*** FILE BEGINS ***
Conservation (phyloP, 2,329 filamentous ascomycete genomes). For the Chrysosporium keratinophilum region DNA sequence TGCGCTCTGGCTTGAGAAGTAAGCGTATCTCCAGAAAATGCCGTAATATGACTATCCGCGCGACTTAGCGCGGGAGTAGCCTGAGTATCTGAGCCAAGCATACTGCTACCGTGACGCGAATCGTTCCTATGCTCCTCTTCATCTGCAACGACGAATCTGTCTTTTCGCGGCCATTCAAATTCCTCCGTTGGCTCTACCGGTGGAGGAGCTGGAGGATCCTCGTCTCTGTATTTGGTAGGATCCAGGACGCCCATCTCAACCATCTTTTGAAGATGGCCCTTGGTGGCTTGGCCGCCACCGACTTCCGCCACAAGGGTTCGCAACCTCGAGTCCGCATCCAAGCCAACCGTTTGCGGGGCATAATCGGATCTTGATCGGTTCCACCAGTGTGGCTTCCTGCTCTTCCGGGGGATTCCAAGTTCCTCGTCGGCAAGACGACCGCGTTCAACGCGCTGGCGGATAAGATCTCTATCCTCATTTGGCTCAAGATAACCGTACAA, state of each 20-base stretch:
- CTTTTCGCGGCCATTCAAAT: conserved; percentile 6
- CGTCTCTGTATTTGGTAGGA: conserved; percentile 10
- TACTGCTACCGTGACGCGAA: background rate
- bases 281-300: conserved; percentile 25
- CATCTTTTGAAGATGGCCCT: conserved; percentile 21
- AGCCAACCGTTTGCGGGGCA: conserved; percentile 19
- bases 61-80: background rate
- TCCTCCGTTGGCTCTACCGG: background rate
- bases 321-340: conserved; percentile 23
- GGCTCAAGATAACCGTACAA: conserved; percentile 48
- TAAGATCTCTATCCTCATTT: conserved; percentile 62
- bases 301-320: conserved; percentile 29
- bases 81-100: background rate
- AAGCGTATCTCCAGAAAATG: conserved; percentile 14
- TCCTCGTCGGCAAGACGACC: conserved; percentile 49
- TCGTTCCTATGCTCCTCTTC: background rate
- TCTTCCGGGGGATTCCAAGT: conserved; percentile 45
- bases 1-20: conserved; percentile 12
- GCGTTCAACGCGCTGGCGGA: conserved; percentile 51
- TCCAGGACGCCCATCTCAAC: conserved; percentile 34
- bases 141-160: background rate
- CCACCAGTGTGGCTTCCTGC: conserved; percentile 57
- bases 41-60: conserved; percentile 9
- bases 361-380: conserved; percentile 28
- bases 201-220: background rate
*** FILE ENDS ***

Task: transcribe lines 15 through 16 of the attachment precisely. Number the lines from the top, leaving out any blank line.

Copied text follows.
- AAGCGTATCTCCAGAAAATG: conserved; percentile 14
- TCCTCGTCGGCAAGACGACC: conserved; percentile 49